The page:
Although we both expected to hear bad news, and neither of us was saying it to the other, we hadn't yet heard bad news so everything was still a big joke. I suppose it was about an hour before the nurse approached me to tell me the biopsy was done. Within moments the recovery room called to tell me they would be bringing me to see her in about half an hour. That was 4:30. Two things come to mind. I do NOT LIKE the being on the other side of the door. I would much prefer being the one in the gown. Technically, that's the same thing, isn't it.... Bottom line, waiting sucks and I apologize for the seven or eight times I was gowned up while others were waiting. Thank you all. The shoe was on the other foot and I don't like it. I suspect it's all about the drugs.
I notified the masses that the procedure was complete and I would be seeing her soon. The nurse approached me again and I'm thinking he is going to bring me into recovery. Instead, he begins speaking. Lung. Puncture. Operating Room. Prepping Her. Overnight. Wah Wah Wah...... Not only do I suck at Boy Scout, I wasn't being a very attentive listener. I was stunned. I didn't prepare for THIS. I was yelping restaurants since my contingency plan was all about traffic. Think. Do.SOMETHING. Right. Text my siblings. That didn't really go over too well. Phone starts buzzing all over the place.
Then a doctor came to explain everything to me. The needle nicked the lung, the lung deflated and they had to insert a chest tube. This all sounded pretty ominous. Freaking out? An understatement but I was in emergency mode and I AM good in a crisis even if I suck at preparing ahead. I was calm and clear as I listened to him explain as much as he could. I remember asking if they were able to complete the biopsy before this "episode." He was unsure because he wasn't in the room for the biopsy.
From 5PM until 6:30, I was walking around in circles. I think I spoke to a few people but I can't be sure. Mostly, I think I was moving from one seating area to another. I may have been checking emails or attempting to write or more likely, I was googling "chest tube" "collapsed lung" "lung puncture" ... I honestly do not remember. I remember the nurse coming over to tell me he was leaving and someone else would be at the desk. I remember him saying that the radiologist who did the biopsy would be out to speak to me. I remember the kindness. Genuine kindness and concern. You can't fake that stuff. You either got it. Or not. And you don't get a job at Sloan Kettering if you are looking for a job. It's a vocation, a calling. I kid you not. It never ceases to amaze me. These people bring their A game every day. Every person. Every day.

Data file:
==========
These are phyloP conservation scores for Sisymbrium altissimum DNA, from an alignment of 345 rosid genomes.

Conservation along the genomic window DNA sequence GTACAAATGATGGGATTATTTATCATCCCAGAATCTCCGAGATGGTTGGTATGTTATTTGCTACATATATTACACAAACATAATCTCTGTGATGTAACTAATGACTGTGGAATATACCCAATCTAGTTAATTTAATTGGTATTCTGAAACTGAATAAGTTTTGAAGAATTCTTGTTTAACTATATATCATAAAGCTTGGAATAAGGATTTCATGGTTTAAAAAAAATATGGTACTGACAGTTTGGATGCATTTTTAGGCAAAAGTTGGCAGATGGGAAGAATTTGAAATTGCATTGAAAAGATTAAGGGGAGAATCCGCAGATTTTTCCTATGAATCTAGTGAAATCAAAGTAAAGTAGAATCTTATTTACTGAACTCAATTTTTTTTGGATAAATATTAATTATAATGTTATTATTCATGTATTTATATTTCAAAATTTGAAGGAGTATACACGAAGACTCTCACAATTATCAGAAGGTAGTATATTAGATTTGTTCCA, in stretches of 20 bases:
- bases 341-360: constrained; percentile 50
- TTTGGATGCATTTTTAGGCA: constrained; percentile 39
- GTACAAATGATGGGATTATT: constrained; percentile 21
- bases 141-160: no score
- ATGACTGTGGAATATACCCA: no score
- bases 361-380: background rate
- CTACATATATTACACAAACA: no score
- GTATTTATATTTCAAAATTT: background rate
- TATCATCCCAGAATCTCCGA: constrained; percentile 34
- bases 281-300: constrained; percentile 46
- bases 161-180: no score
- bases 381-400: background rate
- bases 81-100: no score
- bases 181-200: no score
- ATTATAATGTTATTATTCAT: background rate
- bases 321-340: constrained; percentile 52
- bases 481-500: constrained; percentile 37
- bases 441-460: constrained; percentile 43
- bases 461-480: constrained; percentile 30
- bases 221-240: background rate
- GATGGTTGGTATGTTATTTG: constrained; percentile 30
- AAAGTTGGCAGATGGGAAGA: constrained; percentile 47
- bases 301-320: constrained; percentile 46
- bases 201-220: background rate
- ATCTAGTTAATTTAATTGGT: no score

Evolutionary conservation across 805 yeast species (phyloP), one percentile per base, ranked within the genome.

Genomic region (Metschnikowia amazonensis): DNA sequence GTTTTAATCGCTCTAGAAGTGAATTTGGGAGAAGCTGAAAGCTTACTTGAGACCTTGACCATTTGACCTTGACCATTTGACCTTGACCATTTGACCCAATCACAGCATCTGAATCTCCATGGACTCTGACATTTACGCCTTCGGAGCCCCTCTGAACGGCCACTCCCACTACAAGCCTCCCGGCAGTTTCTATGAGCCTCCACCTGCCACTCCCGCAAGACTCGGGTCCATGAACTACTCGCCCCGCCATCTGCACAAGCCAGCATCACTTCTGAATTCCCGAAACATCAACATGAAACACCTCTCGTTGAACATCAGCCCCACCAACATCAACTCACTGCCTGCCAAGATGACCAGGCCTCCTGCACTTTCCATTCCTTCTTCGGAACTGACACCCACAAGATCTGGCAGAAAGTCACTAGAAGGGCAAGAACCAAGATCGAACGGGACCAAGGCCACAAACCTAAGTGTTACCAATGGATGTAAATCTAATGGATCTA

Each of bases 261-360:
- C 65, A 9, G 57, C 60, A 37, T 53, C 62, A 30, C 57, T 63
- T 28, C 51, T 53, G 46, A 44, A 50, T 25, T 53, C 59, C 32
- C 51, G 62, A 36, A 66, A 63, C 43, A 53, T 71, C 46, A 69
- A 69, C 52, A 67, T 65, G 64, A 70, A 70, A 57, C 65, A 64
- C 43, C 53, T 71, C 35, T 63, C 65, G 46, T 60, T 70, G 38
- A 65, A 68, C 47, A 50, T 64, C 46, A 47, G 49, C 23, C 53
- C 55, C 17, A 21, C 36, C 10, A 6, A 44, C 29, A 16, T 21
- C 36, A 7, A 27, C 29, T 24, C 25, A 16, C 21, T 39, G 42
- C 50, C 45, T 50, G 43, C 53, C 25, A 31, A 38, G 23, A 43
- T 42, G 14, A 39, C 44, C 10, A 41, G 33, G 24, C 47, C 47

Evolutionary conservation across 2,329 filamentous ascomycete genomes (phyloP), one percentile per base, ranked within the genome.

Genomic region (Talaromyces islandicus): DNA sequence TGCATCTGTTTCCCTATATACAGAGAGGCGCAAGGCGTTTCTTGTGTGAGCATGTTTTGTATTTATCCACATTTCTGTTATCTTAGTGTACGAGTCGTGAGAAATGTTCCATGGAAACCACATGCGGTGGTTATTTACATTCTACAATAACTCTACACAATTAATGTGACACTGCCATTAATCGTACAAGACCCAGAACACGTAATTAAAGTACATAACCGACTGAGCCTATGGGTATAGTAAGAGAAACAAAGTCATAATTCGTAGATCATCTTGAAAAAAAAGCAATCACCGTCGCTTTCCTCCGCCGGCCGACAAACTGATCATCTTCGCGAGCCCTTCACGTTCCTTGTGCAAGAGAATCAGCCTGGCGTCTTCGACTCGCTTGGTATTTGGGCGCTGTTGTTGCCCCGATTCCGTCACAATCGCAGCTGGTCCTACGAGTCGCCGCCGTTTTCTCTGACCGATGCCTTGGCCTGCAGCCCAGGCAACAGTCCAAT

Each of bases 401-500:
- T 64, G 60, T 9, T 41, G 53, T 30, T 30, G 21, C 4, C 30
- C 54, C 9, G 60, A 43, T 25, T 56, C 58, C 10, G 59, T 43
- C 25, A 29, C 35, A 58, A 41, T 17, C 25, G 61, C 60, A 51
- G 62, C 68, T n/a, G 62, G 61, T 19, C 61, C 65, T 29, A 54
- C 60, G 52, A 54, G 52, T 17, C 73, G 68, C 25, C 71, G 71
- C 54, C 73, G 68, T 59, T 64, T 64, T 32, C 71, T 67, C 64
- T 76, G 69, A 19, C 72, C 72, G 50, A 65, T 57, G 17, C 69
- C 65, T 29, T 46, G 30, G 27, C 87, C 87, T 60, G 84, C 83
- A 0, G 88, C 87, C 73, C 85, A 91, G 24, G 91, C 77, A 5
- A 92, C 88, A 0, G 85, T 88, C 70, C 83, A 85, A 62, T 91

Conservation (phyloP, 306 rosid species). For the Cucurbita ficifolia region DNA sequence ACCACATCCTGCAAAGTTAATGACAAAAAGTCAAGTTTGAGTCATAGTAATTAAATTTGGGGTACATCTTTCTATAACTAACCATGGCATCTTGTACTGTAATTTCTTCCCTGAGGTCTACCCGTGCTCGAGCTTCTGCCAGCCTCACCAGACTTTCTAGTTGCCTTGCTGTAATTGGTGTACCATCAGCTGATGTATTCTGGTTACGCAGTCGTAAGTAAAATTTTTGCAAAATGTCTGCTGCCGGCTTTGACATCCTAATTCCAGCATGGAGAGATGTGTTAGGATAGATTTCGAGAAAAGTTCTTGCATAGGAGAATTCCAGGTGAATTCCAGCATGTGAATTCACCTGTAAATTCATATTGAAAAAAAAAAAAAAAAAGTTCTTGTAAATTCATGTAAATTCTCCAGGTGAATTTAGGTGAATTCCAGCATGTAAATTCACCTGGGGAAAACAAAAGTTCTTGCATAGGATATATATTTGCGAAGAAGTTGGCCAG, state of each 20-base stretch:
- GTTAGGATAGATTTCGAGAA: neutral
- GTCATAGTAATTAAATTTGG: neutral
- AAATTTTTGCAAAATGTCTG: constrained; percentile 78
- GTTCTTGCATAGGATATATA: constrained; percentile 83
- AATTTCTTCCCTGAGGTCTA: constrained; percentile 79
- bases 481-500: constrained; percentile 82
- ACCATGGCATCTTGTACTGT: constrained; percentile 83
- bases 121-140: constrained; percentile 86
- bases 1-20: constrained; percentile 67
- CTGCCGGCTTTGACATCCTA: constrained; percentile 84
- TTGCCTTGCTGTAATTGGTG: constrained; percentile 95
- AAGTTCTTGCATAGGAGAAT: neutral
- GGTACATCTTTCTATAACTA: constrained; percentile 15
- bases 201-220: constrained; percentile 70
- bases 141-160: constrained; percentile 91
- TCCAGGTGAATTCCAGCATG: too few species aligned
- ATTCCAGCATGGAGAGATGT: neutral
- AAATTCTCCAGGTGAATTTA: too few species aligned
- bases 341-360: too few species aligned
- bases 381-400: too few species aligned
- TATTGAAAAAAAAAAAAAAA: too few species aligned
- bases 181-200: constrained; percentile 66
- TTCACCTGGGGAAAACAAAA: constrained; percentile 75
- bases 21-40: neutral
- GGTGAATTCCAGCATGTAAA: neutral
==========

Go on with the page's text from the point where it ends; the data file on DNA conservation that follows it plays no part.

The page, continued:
At 6:30, the surgeon rounded the corner into the waiting area. We were seated beside each other on a sofa. He explained how and why my mom's lung was punctured. "Those first cells were very suspicious and I had to get a sample from a little further in.... I knew I was going to nick the lung.... but I knew Dr. S needed a good sample. He can't treat it if....." And I began finishing his sentences. I understand, I recall saying. Estrogen receptors, HER neu over expression and suddenly we are doing doctor speak. Together. And then, I stopped.
"Wait. You are SURE this is cancer?"
And that's why I suck at contingency plans. I wasn't expecting to get any sort of biopsy results. I was still thinking about restaurants. And then, I wasn't. I still had to face my mom. I still had to get in the car and drive home.
She is confident in the oncologist and so am I. "It's treatable. With a pill." It's a small spot on a rib. There is nothing anywhere else. Not even a speck of anything. The PET scan didn't light up anywhere else. "You aren't going anywhere for a long, long time."
For now, we wait for the pathology report so treatment plans can be determined.
Five years and four months OR twenty five years if it's from the first primary, my mom has a distant recurrence. She was an early stage cancer. She was past five years. She is metastatic. She is in that IV League with so many of you. I can't wrap my brain around this. AT ALL.
I remember everyone yapping about the 47% nonsense. I'm sorry for those who took that quite seriously, but THAT was nonsense. THIS isn't. So let's talk about the 30%. I call a new campaign. I'll design the T-shirts:
I am the 30%
I wasn't supposed to be a #Fearless Friend for my mom. I was just supposed to be her daughter.
If you think I was LOUD before, Just Wait. This Stops Now. Mets were already a highly personal matter in my advocacy. I can assure you, it just amp'd up quite a bit. I will not have my mom treated as an inconvenience. I will not have her ignored. I'm way past #Fearless. I'm damn ANGRY.
Honestly, there is a little piece of my brain that wants to believe the pathologist is going to say, "Guess what, it's NOTHING," except too many doctors said too many things. Technically, there is no pathology. Maybe it's all a big mistake. Anything is possible, right? Technically, we are still waiting for the results of the biopsy. Yep. That's my story for now.
Mom... I love you.... I got this. YOU got this. We ALL got this.